Francis Bacon: Portrait of Isabel Rawsthorne Standing in a Street in Soho, 1967. Staatliche Museen zu Berlin, Nationalgalerie. 1967 acquis par la ville de Berlin. © The Estate of Francis Bacon/2018, ProLitteris, Zurich. Photo: © bpk / Nationalgalerie, Staatliche Museen zu Berlin / Jo?rg P. Anders. Lying Figure, 1969. Alberto Giacometti: Boule suspendue, 1930. Kunstmuseum Basel, Depositum de la Fondation Alberto Giacometti © Succession Alberto Giacometti / 2018, ProLitteris, Zurich Photo: © Kunsthaus Zu?rich
Late at night, emerging from the cavernous studio on 46 rue Hippolyte-Maindron, a lonesome figure would inhabit the streets of postwar Paris. In this famously chaotic space, consumed by inner doubts and obsessions, Alberto Giacometti worked relentlessly, with feverish urge to forge a new human; walking away from the rubble of destruction. In London, on the other side of Channel, the younger artist Francis Bacon admired Giacometti from afar, fascinated by the famous sculptor’s aura of intensity and compulsion. In the following years the two went to develop a personal relationship punctuated by both friendship and rivalry. The artist Isabel Rawsthorne was one such connection, a close friend, muse and model to both artists, whose stark portraits feature on several works on display. Special focus, at this exhibition at Fondation Beyeler, is given to investigating their distinct isolation of space; subjects enclosed by means of cage-like entities, foregrounded in key works such as Giacometti’s La Cage (1949-1950) and Bacon’s Study of a Nude (1952). Like Giacometti, Bacon’s arrival to the ‘truth of his subject’ was rooted in failure and frequent moments of crisis; the artistic act an outcome of frenzied and conflicting struggle between artist and his creation. Beyond their obvious differences in terms of style and iconography, both absorbed so much of l’air du temps through which they lived, rendered in the immediacy and emotional charge of their work. Encompassing circa 100 works and numerous original plaster figures from Giacometti that have never been seen before, the exhibition seeks to untangle the complex layers of their relationship. Formulated across four main thematic sections, it reveals new strands of thought connecting the two masters of modern art.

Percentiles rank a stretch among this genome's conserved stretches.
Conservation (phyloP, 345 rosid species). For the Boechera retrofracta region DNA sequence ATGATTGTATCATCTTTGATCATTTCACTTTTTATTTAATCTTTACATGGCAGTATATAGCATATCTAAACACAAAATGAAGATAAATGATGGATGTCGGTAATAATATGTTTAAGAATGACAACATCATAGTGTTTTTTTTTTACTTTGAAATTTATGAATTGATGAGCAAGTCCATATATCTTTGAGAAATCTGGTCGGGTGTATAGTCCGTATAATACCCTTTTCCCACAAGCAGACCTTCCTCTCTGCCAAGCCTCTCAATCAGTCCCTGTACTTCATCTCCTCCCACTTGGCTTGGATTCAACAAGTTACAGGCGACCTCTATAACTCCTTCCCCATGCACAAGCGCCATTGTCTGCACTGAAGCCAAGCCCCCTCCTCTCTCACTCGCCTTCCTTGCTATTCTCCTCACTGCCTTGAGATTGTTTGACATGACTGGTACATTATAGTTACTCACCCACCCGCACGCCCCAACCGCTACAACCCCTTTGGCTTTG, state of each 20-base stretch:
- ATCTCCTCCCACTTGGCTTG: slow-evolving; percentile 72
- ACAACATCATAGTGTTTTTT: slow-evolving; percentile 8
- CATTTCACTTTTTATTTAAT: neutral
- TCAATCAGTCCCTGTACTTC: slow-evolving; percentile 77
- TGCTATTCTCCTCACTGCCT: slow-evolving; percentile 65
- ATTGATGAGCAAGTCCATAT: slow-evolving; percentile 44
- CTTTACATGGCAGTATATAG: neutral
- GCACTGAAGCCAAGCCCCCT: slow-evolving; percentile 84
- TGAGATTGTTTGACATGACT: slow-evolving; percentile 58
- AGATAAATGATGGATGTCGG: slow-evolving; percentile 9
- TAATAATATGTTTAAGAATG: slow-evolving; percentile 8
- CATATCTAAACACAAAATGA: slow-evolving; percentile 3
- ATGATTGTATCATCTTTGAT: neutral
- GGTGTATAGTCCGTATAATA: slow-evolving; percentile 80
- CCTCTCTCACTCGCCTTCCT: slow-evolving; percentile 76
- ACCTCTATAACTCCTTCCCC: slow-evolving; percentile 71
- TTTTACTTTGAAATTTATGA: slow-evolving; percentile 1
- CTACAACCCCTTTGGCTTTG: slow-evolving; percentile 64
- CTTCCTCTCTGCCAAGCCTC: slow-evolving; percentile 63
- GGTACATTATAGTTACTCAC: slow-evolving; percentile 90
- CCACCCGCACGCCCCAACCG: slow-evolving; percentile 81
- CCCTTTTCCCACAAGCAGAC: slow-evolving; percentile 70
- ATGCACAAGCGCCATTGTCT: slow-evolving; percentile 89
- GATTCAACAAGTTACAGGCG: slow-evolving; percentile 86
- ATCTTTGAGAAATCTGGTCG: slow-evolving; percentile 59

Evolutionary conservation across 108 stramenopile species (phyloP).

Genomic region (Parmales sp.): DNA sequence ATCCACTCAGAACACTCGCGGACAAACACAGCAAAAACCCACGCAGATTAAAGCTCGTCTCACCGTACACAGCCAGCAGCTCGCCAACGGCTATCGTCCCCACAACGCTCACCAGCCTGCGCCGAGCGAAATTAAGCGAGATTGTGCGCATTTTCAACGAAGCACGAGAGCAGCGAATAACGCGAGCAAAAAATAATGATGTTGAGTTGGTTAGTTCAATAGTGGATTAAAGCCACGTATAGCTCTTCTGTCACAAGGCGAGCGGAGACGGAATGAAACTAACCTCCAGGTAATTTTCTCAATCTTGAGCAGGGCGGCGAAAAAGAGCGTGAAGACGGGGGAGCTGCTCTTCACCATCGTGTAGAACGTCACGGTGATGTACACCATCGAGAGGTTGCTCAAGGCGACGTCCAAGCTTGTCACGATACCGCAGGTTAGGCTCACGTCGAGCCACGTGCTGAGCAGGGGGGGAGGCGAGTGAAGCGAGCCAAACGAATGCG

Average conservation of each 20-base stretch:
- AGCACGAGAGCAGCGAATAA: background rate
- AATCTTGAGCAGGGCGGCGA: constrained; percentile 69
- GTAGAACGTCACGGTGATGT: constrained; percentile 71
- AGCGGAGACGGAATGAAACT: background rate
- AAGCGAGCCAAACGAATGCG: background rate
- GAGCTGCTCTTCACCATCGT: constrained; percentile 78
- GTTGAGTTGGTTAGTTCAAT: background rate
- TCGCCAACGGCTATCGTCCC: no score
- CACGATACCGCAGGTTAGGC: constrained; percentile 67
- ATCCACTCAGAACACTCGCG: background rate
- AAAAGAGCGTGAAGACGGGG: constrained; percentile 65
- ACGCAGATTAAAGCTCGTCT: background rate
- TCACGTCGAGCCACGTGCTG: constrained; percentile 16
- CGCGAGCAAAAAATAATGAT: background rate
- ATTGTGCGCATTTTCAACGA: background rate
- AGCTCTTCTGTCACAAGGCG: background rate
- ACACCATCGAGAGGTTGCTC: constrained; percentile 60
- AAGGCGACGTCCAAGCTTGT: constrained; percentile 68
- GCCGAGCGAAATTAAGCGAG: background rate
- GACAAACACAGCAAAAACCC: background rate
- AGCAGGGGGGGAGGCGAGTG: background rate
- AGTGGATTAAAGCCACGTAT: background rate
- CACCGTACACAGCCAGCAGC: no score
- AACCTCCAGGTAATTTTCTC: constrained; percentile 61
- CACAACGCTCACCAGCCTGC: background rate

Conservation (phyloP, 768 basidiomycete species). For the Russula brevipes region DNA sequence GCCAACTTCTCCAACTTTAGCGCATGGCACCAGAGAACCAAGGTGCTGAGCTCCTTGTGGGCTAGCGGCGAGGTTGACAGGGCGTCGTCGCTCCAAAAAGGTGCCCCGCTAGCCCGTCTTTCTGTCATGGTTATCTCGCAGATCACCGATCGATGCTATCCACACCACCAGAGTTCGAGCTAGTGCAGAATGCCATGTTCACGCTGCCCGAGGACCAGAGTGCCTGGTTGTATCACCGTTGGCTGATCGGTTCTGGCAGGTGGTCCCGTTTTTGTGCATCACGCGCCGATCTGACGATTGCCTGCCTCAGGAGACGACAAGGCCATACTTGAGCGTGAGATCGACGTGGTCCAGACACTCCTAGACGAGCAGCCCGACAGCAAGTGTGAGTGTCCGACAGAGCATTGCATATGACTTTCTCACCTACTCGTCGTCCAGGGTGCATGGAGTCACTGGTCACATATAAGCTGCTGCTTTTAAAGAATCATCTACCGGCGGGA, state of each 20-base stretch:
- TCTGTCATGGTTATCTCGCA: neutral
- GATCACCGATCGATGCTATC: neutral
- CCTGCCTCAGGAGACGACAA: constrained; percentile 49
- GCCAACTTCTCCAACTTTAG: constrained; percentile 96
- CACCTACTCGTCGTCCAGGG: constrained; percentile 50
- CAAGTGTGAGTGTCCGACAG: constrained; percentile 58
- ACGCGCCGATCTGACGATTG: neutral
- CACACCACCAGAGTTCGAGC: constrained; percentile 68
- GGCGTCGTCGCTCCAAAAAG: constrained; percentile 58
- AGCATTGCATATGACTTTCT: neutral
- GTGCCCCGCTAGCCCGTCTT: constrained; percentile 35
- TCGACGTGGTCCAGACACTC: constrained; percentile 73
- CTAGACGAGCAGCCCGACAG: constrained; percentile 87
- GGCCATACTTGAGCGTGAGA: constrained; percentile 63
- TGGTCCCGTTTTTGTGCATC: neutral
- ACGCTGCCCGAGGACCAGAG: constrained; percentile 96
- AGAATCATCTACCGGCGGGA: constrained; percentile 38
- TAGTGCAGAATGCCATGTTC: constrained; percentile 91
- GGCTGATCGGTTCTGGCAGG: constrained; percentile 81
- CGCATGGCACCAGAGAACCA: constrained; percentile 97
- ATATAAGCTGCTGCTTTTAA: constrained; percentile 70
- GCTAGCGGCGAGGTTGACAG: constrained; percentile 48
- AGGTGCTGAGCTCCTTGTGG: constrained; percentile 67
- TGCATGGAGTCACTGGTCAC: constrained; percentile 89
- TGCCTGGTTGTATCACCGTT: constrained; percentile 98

Louise Bourgeois, Untitled, 2010. © The Easton Foundation/VG Bild-Kunst, Photo: Christopher Burke / Peaux de Lapins, Chiffons Ferrailles à Vendre, 2006. © The Easton Foundation/VG Bild-Kunst, Photo: Christopher Burke
Certain works of art are important historically but no longer offer us experiential quality. Louise Bourgeois, whose life spanned nearly the entire 20th century, used art as a way of understanding herself, inventing a distinctive visual world containing raw self-expression and emotion. Much like the maze-like structures of her famous Cells, which she invoked as visual expressions of memory, her mind was a complex puzzle. Schinkel Pavillon invites us to enter the last two decades of her life, through focussed selection of works in diverse media featuring the sack form. They first appeared in her writings and later sculptures, as empty and hollow structures, which she often confined with other personal objects inside the intensely psychological space of Cells. Spanning the entire octagonal room of Schinkel Pavillon the visitors encounter Peaux des lapins, chiffons ferrailles à vendre (2006), one of her largest Cells. Where surrealists focused on the more fantastic elements of the subconscious, Bourgeois played with more subtle ideas of the uncanny. Like other remarkable sculptures she created using fabrics, the sacks are made of delicate chiffon in various tones of pink, pushing the borders between seduction and repulsion. Inside her highly symbolic microcosm their incomplete anthropomorphic form suggests a dysfunctional architectural unit, an empty house, or an infertile woman’s body.